They lost their third consecutive game and are now 4-10 since the All-Star break. Their offense has been missing of late, as they've only plated eight runs in their last four games. They were shut out for the second time this week with a 9-0 loss to the visiting Philadelphia Phillies. To top it off, manager Bud Black and catcher Michael Barrett were ejected in the fifth inning.
"Overall, we got it handed to us by a very good offensive club. [The Phillies are] swinging the bat well," Black said.
The Padres did not play the way their 37,986 fans are accustomed to at PETCO Park. San Diego (53-44) and ace Jake Peavy couldn't handle the Phillies (50-48).
The Padres were down, 4-0, when Barrett was called out on strikes to lead off the fifth inning. Barrett felt the fourth pitch of the at-bat from Phillies starting pitcher J.D. Durbin looked like a ball. Barrett began exchanging words with home-plate umpire Chris Guccione.
Barrett, still upset about the call, tossed his helmet to the ground and threw his bat away, resulting in an ejection. Black jogged out to try and calm Barrett, but Black ended up having his own heated discussion with Guccione, inadvertently bumping him. The result was another ejection, Black's second for the season.
Black, who was already unhappy about a call in the third inning that plated the Phillies' second run, said the bump was "incidental" and did not know how long his suspension would be.
As for Barrett, Black said, "Michael's a competitor. A catcher at times ... [has] a little different perspective other positions don't have. I think he took a little objection to the calls on him based on some of the pitches he was receiving."
Said Barrett: "Things like that aren't supposed to happen, but they did, unfortunately."
The game went even further south for the Padres when the Phillies plated five more runs in the eighth.
Chris Coste's groundout scored Michael Bourn, who led off the inning with a triple. Durbin doubled to right, and Jimmy Rollins drew a walk. With two on and two out, Shane Victorino hit a double off reliever Doug Brocail to drive in two. Brocail was replaced by fellow reliever Royce Ring, who didn't fare much better. Ring walked the next two batters -- Chase Utley and Ryan Howard -- to load the bases before giving up a two-run single to Aaron Rowand.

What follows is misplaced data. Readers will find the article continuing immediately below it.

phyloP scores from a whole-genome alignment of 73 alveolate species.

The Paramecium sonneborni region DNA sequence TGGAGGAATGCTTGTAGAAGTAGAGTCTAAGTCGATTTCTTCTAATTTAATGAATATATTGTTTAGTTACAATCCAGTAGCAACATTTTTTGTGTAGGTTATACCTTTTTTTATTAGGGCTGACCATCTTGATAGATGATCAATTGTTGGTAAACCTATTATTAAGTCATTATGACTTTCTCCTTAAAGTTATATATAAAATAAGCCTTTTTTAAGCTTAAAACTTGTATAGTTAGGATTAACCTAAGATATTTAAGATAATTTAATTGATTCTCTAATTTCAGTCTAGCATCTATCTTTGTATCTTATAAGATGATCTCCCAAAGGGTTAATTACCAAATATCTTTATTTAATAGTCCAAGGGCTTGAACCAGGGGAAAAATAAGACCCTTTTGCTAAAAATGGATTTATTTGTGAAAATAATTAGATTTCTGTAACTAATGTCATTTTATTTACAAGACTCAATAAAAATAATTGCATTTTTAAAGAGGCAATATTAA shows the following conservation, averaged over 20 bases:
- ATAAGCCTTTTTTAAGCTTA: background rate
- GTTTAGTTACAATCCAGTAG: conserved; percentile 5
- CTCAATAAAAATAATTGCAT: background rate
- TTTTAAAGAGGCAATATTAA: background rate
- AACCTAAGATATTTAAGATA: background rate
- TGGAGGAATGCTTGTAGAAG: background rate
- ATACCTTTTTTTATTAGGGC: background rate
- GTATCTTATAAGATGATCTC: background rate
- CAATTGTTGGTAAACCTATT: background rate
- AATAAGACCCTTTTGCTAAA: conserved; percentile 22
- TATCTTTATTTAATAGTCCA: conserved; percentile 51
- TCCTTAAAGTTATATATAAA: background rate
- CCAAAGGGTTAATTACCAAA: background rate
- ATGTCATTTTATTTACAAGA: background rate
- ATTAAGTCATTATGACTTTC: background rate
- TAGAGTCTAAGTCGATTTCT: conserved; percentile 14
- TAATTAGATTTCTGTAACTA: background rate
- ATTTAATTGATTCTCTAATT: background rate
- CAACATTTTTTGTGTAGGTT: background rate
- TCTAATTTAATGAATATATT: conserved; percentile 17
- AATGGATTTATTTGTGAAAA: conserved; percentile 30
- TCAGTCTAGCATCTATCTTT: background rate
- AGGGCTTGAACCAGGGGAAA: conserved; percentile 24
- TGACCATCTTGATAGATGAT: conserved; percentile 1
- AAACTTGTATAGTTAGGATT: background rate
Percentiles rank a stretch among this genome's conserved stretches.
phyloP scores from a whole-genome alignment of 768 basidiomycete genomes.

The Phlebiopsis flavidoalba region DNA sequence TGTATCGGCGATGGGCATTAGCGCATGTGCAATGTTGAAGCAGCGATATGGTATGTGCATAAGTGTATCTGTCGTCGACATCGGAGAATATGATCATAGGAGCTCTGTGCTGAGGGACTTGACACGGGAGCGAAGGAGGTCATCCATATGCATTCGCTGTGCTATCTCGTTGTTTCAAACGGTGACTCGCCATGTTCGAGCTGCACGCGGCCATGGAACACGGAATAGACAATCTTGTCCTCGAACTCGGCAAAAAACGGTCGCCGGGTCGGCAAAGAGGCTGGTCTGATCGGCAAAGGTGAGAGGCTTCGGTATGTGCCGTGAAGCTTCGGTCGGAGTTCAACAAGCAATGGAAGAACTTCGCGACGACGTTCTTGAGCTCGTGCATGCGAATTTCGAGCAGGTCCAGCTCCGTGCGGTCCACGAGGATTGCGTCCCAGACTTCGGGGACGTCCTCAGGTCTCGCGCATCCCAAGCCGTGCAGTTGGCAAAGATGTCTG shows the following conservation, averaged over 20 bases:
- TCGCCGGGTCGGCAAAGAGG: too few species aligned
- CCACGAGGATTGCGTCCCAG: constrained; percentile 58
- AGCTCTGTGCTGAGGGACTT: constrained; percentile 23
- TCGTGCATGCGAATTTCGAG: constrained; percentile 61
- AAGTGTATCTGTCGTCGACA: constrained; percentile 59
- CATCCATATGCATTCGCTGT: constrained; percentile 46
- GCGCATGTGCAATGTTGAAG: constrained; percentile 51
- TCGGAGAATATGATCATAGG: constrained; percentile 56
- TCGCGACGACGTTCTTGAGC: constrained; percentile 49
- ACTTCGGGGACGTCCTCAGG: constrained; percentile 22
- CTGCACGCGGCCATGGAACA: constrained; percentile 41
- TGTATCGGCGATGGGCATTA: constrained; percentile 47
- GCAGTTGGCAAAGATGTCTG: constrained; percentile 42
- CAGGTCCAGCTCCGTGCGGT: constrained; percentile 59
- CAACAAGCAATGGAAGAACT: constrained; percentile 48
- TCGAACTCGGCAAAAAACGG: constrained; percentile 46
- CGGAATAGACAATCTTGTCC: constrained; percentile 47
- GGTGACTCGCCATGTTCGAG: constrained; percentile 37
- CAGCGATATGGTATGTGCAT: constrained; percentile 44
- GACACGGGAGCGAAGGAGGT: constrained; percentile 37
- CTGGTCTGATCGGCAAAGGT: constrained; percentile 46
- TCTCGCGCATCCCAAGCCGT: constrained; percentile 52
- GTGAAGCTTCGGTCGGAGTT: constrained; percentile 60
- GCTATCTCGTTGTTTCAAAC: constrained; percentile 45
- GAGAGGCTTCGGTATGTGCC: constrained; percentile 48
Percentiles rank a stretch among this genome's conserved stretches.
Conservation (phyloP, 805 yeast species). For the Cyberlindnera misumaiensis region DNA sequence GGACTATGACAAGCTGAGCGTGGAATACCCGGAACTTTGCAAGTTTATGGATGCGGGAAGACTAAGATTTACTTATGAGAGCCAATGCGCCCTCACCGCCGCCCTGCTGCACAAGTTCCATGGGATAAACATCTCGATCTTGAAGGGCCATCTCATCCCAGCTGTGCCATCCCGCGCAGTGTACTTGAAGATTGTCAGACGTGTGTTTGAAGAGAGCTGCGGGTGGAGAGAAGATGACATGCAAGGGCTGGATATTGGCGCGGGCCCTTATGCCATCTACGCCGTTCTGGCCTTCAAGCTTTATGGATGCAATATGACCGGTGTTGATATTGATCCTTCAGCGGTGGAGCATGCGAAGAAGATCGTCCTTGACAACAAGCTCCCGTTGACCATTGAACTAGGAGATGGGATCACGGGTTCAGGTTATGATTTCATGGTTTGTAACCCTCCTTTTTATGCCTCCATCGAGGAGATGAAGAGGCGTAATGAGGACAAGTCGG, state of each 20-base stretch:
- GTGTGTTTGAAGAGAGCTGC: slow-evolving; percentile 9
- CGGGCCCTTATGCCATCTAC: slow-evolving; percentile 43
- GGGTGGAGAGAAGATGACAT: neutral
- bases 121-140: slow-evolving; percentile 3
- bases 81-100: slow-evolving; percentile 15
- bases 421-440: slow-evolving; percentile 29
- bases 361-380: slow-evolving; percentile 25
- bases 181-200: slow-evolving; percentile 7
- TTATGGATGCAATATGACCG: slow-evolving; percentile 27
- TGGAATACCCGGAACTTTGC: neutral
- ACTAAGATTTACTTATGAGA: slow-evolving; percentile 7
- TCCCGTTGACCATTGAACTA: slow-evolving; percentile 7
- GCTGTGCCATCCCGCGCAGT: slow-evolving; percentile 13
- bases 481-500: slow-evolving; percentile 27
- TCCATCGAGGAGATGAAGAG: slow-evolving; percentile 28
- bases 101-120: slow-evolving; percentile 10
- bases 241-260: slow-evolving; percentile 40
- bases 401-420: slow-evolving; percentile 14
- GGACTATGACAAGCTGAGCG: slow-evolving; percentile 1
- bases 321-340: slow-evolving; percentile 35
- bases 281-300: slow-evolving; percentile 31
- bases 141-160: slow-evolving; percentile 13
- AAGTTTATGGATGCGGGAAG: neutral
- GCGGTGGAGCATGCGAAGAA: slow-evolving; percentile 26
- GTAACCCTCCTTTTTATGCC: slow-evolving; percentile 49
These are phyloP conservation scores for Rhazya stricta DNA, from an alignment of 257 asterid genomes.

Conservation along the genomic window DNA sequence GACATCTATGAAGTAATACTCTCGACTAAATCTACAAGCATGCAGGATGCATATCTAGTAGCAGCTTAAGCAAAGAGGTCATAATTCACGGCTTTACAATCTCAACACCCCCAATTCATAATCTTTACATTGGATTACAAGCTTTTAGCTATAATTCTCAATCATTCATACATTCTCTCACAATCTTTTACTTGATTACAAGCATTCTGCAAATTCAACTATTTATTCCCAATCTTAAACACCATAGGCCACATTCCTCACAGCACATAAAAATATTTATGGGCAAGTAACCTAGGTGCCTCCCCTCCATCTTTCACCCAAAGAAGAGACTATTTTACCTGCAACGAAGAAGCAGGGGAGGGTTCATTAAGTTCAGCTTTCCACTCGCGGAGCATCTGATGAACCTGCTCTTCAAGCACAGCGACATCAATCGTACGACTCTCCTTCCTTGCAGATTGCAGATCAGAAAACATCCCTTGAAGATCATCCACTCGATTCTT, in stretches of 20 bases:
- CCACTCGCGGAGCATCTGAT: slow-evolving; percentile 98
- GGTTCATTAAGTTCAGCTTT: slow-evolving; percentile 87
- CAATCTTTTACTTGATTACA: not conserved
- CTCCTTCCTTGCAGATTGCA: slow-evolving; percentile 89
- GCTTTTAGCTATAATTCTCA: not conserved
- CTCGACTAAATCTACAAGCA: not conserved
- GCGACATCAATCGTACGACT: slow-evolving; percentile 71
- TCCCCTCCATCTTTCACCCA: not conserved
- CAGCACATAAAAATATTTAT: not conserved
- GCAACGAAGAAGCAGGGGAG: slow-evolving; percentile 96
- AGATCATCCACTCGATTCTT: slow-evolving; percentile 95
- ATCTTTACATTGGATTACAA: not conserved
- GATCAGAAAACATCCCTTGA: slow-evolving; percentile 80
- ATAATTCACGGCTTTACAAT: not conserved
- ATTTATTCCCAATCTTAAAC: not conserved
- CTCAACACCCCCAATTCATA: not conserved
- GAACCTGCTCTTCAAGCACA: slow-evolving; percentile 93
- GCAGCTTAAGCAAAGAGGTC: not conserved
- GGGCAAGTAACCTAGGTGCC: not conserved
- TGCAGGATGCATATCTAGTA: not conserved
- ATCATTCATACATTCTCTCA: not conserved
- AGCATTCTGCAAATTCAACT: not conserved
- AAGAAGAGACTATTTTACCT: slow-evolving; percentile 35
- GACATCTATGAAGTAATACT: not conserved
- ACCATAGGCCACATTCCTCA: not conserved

Black said he was glad Howard -- who homered twice and collected eight RBIs in the four-game series -- was leaving town to face another team.
"Yes, and Rollins and Utley and Victorino," Black said.
The Phillies' offense was but one of the problems facing the Padres. The other was Durbin (2-2), who threw his first career shutout.
Durbin collected his second consecutive victory after being released by three different Major League teams this season, before landing with the Phillies.
"Today was the reason why teams give this guy a [chance] to start big-league games," Black said.
Peavy, meanwhile, was below his usual standards for the third straight start.
"It's just one of those things," Peavy said. "I just want to throw better myself, throw shutouts. I know I'm capable of doing it.
"It's just one of those stretches as a team; we aren't doing a whole lot right. Not pitching well, not hitting, not [playing] the best of defense. I can't worry about what those guys do. I've got to worry about what I control, and that's getting guys out and not giving up runs."
Peavy (9-5) picked up the loss, his third in a row and fourth in his last five starts. He lasted six innings, giving up four runs and nine hits.
Nothing seemed to go right for the Padres, but they hope things will turn around when they hit the road against the Colorado Rockies on Monday.
"I just have faith in our guys that we are going to end up hitting the ball better and scoring more runs at a rate that you are not seeing now," Black said.
Added Barrett: "That's our job now, to put the day behind us and focus on what we have to do to beat the Rockies tomorrow."
Elizabeth Botello is an associate reporter for MLB.com. This story was not subject to the approval of Major League Baseball or its clubs.